Armour, J.A., M.H. Brinkworth and A. Kamischke (1999), "Direct analysis by small-pool PCR of MS205 minisatellite mutation rates in sperm after mutagenic therapies", Mutat. Res., 445(1): 73-80.

Demarini, D.M. (2012), "Declaring the existence of human germ-cell mutagens", Environ. Mol. Mutagen., 53(3): 166-172.

Dubrova, Y.E., P. Hickenbotham, C.D. Glen, K. Monger, H.P. Wong and R.C. Barber (2008), "Paternal exposure to ethylnitrosourea results in transgenerational genomic instability in mice", Environ. Mol. Mutagen., 49(4): 308-311.

Ehling, U.H. and A. Neuhäuser-Klaus (1991), "Induction of specific-locus and dominant lethal mutations in male mice by 1-methyl-1-nitrosourea (MNU)", Mutat. Res., 250(1-2): 447-456.

Favor, J. (1986), "The frequency of dominant cataract and recessive specific-locus mutations in mice derived from 80 or 160 mg ethylnitrosourea per kg body weight treated spermatogonia." 'Mutat. Res., 162(1): 69-80.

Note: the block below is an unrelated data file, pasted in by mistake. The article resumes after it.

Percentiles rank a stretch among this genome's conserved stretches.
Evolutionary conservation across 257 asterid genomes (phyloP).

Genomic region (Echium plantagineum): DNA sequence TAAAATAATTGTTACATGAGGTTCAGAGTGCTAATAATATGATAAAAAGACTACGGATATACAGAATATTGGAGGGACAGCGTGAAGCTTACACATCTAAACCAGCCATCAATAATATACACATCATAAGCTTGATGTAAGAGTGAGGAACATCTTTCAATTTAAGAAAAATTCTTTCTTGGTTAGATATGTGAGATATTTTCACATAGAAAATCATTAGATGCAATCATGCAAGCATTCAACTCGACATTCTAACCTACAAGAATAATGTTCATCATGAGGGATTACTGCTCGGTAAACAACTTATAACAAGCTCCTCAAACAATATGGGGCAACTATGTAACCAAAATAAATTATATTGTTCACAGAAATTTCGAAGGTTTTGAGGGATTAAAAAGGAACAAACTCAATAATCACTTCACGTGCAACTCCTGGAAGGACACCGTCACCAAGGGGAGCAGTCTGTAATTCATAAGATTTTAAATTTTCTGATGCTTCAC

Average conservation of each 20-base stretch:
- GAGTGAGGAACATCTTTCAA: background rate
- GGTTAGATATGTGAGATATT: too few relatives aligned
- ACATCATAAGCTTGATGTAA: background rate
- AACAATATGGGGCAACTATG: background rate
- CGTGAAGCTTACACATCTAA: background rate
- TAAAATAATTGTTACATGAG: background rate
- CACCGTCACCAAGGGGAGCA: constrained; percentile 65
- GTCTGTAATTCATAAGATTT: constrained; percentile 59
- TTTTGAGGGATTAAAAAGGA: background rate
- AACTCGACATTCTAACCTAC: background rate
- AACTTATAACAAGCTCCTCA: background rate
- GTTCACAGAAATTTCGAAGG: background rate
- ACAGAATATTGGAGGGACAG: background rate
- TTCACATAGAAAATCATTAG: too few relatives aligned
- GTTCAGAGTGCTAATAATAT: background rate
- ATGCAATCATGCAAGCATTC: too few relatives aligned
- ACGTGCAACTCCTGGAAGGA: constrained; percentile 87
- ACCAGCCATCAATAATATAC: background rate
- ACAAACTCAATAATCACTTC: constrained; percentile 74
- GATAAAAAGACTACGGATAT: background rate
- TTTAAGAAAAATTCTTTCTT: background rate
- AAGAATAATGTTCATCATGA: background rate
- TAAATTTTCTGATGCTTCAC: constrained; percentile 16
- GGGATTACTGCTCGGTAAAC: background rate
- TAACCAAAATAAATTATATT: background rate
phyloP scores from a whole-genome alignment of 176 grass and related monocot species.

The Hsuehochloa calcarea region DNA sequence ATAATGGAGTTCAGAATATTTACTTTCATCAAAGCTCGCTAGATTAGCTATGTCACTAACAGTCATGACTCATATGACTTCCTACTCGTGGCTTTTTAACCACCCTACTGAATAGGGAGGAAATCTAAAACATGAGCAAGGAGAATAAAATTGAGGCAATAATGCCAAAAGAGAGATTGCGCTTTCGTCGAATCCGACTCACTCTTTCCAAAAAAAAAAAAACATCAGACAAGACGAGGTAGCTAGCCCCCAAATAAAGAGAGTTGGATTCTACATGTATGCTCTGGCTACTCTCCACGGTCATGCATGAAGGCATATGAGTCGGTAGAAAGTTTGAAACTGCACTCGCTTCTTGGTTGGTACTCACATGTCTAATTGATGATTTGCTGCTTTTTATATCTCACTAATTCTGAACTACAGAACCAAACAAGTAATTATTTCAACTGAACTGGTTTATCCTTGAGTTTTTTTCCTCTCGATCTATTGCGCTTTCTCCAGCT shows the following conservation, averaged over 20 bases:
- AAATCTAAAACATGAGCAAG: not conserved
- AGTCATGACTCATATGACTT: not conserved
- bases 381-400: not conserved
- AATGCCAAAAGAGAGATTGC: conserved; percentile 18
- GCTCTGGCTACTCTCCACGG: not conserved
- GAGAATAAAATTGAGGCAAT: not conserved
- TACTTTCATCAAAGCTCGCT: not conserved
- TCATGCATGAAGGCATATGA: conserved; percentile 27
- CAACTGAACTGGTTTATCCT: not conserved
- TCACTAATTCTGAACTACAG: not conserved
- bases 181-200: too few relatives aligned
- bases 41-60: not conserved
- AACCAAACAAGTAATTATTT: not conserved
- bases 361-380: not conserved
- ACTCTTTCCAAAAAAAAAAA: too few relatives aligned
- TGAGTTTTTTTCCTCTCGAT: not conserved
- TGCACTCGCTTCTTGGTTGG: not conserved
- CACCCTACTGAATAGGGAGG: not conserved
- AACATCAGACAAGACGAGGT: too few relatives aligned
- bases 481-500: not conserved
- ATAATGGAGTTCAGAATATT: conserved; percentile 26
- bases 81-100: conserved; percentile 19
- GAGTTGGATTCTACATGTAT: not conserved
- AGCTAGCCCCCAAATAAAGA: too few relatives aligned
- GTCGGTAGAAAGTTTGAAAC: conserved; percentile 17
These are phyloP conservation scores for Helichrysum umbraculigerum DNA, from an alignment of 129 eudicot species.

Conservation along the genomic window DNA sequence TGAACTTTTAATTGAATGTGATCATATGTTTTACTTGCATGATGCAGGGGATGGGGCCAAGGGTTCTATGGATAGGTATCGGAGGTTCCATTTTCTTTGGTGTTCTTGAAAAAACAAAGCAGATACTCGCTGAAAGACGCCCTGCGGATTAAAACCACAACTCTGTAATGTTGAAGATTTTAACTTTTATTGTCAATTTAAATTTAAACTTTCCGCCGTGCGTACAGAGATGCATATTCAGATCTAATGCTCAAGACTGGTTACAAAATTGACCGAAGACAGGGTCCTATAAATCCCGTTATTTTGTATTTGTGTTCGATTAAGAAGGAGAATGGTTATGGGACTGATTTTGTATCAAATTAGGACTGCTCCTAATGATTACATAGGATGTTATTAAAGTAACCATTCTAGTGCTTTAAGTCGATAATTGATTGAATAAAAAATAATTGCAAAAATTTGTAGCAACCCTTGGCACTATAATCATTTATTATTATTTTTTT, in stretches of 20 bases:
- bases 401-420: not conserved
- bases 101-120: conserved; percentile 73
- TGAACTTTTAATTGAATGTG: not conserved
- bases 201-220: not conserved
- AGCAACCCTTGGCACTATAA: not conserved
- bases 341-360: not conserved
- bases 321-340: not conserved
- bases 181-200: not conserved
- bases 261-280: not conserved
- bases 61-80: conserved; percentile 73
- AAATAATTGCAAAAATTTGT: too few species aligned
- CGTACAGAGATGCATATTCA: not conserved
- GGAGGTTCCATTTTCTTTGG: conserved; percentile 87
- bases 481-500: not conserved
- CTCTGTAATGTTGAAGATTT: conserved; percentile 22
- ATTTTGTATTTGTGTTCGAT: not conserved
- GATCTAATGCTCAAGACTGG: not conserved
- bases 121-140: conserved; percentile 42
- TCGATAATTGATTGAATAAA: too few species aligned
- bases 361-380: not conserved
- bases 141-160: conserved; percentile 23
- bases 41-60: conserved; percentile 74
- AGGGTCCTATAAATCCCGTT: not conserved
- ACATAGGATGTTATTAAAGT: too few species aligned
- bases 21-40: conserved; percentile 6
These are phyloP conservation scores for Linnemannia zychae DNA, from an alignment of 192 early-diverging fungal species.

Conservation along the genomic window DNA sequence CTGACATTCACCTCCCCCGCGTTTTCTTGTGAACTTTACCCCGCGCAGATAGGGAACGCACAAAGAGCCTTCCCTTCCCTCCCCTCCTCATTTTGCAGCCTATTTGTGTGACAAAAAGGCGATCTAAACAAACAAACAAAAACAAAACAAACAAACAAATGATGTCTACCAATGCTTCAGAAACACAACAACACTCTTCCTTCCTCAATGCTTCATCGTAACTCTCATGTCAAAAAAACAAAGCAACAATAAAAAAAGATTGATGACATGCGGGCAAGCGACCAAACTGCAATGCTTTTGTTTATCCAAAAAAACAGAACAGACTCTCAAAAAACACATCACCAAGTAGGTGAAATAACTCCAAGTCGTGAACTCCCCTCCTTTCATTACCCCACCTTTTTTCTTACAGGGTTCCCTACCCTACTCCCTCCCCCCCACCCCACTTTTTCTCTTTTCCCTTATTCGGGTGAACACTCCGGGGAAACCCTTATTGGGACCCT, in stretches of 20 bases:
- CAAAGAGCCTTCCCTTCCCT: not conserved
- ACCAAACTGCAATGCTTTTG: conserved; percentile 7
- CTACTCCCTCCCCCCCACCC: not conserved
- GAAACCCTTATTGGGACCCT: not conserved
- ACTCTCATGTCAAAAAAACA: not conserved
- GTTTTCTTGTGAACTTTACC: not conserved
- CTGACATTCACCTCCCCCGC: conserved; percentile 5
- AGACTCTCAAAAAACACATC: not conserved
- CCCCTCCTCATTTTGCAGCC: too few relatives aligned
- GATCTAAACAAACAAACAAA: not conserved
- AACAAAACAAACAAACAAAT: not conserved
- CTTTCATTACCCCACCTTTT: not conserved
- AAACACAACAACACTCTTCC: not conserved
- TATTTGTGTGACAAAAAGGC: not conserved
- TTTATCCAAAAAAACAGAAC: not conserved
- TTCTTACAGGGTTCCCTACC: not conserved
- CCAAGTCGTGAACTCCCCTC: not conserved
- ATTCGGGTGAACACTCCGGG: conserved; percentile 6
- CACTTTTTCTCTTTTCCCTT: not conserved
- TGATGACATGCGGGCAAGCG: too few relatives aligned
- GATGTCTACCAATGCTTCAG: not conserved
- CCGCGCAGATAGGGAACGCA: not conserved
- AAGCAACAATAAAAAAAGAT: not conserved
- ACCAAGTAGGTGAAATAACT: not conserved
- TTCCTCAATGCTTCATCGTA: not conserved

Favor, J., M. Sund, A. Neuhauser-Klaus and U.H. Ehling (1990), "A dose-response analysis of ethylnitrosourea-induced recessive specific-locus mutations in treated spermatogonia of the mouse", 'Mutat. Res., 231(1): 47-54.

Favor, J., A. Neuhäuser-Klaus, U.H. Ehling, A. Wulff and A.A. van Zeeland (1997), "The effect of the interval between dose applications on the observed specific-locus mutation rate in the mouse following fractionated treatments of spermatogonia with ethylnitrosourea", 'Mutat. Res., 374(2): 193-199.

Lewis, S.E., L.B. Barnett, B.M. Sadler and M.D. Shelby (1991), "ENU mutagenesis in the mouse electrophoretic specific-locus test, 1. Dose-response relationship of electrophoretically-detected mutations arising from mouse spermatogonia treated with ethylnitrosourea", 'Mutat. Res., 249(2): 311-315.

Madanat-Harjuoja, L.M., N. Malila, P. Lähteenmäki, E. Pukkala, J.J. Mulvihill, J.D. Boice Jr and R. Sankila (2010), "Risk of cancer among children of cancer patients - a nationwide study in Finland," Int. J. Cancer, 126(5): 1196-1205.

Marchetti, F. and A.J. Wyrobek (2005), "Mechanisms and consequences of paternally-transmitted chromosomal abnormalities", Birth Defects Res C Embryo Today, 75(2): 112-129.

Nagao, T. (1987), "Frequency of congenital defects and dominant lethals in the offspring of male mice treated with methylnitrosourea", 'Mutat. Res., 177(1): 171-178.